According to a report, the top 100 CEOs in Canada saw their income spike in 2020, at the height of the COVID pandemic.
“As a result, those 100 CEOs now make, on average, 191 times more than the average worker wage in Canada,” according to the report Another Year in Paradise, CEO pay in 2020.
“Before lunch hour on the first working day of 2022, Jan. 4, Canada’s highest-paid CEOs will have already racked up the same amount of pay that will take the average worker the entire year to accrue,” the report says.
The report notes that the highest-paid CEO in Canada in 2020 was David Klein, who officially took over Canopy Growth Corp. in January 2020. By the end of the year, Klein’s total compensation during that time was $45.3 million, including $281,715 in salary; $10-million in share-based awards and $33.3 million in option-based awards, according to the CCPA analysis. Canopy Growth Corp., which produces, distributes and sells medical and recreational cannabis, closed at $11.04 a share on the TSX on Monday.
“One of the issues we’ve seen with income inequality is that when the economy does poorly, it’s often just the low-wage workers that suffer, it’s not the CEOs that suffer, and that was really highlighted by the pandemic and the data for 2020,” said David Macdonald, a economist with the CCPA.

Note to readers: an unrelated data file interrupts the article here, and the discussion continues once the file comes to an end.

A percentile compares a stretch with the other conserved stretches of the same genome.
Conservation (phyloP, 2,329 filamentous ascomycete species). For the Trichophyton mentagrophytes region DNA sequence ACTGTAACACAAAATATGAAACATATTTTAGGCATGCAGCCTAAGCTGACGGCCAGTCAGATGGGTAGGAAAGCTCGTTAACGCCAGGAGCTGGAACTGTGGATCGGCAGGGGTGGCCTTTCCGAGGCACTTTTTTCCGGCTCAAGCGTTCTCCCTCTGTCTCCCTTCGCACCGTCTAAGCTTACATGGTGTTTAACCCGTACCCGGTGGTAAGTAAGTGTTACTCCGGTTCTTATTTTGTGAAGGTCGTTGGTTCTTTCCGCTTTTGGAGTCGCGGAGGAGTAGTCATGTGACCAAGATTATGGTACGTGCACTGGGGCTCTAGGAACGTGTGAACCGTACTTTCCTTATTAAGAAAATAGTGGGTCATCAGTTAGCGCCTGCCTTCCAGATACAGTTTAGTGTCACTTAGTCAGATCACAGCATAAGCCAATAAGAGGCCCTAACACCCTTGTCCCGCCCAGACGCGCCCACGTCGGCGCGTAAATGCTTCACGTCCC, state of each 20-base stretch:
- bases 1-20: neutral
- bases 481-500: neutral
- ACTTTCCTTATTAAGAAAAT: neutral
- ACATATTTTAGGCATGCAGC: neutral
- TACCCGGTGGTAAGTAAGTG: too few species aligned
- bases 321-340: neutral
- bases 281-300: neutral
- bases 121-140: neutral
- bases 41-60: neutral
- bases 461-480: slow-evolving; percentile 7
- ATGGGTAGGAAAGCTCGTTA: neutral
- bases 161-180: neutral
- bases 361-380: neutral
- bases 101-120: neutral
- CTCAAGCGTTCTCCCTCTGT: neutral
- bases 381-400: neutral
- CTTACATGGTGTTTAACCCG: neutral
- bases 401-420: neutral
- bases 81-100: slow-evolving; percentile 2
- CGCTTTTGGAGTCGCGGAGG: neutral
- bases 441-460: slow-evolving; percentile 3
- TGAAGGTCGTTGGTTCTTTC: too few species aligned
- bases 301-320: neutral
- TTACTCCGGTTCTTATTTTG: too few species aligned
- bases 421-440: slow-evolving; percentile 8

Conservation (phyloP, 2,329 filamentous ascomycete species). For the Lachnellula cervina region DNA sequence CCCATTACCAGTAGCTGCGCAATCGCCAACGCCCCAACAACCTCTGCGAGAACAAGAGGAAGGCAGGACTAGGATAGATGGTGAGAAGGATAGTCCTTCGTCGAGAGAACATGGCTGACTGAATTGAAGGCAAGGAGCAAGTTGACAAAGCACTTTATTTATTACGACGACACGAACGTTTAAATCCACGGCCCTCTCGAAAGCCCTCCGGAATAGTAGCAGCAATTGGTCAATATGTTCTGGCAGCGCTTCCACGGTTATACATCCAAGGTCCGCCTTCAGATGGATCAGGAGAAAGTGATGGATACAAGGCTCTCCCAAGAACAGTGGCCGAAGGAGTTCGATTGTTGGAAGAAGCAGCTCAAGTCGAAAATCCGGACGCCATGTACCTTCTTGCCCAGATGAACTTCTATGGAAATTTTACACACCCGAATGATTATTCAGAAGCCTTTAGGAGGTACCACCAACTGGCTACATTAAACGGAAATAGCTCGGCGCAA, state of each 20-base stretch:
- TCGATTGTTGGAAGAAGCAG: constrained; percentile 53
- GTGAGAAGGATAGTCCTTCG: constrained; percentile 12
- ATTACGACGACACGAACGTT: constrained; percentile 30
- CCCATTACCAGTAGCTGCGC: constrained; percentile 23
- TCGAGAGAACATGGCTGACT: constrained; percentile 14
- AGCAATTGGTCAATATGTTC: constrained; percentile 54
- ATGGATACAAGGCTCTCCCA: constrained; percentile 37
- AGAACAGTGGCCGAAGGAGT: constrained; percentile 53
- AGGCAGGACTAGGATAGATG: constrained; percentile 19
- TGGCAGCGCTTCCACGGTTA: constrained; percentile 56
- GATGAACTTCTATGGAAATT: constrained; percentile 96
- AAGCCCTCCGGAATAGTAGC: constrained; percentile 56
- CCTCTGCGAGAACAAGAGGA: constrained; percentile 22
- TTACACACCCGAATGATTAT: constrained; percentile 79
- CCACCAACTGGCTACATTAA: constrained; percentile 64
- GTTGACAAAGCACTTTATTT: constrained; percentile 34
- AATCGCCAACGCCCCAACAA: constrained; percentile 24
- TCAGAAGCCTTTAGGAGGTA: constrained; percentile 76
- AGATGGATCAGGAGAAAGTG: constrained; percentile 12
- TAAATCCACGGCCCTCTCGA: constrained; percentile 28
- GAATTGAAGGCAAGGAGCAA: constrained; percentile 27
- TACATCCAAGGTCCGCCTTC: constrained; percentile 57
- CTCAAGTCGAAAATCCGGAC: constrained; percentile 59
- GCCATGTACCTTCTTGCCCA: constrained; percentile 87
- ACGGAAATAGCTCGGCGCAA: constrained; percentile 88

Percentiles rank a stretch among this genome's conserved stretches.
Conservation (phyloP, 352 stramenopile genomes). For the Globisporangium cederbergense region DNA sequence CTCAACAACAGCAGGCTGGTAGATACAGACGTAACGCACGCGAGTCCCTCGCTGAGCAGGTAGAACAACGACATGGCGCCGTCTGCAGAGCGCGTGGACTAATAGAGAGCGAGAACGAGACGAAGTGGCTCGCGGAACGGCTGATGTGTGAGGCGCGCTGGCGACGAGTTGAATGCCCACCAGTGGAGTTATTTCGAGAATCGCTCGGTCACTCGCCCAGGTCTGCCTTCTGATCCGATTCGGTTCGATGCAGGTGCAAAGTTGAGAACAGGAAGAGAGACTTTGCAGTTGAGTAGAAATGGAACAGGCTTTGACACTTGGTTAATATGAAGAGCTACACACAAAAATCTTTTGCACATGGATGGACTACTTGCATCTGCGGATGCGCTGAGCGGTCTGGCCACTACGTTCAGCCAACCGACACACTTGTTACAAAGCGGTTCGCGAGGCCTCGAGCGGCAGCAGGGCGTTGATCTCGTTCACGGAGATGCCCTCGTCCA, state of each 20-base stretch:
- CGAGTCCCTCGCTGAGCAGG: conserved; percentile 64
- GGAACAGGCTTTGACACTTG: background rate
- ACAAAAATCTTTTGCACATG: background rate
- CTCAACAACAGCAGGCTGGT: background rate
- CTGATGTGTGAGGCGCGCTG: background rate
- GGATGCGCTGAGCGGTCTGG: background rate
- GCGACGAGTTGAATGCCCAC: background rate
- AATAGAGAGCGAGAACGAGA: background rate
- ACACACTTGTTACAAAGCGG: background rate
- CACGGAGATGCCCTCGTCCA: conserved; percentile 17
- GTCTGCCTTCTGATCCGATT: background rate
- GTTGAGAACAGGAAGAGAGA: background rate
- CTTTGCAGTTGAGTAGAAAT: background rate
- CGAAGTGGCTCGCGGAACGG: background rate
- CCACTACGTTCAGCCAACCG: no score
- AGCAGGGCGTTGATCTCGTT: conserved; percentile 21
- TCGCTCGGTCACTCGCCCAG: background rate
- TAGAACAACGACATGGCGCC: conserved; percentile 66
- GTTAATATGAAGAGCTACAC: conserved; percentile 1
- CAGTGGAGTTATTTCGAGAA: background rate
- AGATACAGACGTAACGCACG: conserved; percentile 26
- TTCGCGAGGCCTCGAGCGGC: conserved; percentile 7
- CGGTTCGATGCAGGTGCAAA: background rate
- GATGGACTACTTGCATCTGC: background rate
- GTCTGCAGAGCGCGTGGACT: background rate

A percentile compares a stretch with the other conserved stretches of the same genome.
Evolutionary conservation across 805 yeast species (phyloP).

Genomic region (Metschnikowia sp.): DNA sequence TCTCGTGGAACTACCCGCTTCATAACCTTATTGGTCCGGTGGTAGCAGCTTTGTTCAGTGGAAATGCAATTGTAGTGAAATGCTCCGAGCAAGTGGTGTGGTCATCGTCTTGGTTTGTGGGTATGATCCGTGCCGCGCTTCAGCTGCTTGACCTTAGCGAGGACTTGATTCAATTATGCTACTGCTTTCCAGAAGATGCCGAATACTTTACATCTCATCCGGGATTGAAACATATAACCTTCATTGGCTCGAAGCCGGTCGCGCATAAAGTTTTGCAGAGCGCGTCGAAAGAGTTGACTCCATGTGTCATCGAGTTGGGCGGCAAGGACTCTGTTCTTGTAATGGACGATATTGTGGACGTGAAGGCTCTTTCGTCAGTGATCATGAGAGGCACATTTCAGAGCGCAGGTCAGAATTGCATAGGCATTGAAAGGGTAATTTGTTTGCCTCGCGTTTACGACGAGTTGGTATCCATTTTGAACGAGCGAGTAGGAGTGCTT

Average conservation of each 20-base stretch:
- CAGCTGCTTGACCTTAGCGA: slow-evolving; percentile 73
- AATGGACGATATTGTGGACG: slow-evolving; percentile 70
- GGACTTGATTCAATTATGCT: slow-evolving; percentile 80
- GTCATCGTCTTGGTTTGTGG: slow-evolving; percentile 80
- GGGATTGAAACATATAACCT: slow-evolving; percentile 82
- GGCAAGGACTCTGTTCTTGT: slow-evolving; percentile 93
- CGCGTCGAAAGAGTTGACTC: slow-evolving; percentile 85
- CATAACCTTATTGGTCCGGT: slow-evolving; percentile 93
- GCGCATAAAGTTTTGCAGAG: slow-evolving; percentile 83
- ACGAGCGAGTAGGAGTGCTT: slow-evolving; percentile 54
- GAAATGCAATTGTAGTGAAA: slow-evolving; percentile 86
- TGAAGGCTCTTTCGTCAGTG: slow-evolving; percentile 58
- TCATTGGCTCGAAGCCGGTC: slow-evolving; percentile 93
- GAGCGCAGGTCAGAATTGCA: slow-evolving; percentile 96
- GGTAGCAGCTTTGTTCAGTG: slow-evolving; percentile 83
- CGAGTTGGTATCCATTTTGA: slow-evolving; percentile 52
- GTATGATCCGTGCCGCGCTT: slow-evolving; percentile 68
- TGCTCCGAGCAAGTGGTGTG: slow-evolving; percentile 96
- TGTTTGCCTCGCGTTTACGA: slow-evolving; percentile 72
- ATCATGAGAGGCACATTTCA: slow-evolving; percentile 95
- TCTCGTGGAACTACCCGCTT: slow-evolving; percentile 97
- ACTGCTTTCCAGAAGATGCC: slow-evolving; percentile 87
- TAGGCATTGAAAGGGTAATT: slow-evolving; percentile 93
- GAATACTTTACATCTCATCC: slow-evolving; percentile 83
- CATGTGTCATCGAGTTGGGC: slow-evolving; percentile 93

14 CEOs saw the structure of their bonuses changed in order to protect them from the impact of COVID-19.
“The CEWS was meant to go to businesses that saw large declines in revenue during the worst of the pandemic, but some companies with the highest-paid 100 CEOs in Canada continued to pay their CEOs extraordinary amounts while receiving the CEWS,” according to the report.
“The philosophical justification of extreme bonuses — that they are merit-based — is on thin ice. Executive compensation isn’t variable or merit-based but rather, it’s part of the c-suite culture.”
As a solution, the report suggested a wealth tax on the ultra-rich, generally defined as a tax on those with a net wealth of more than $10 million.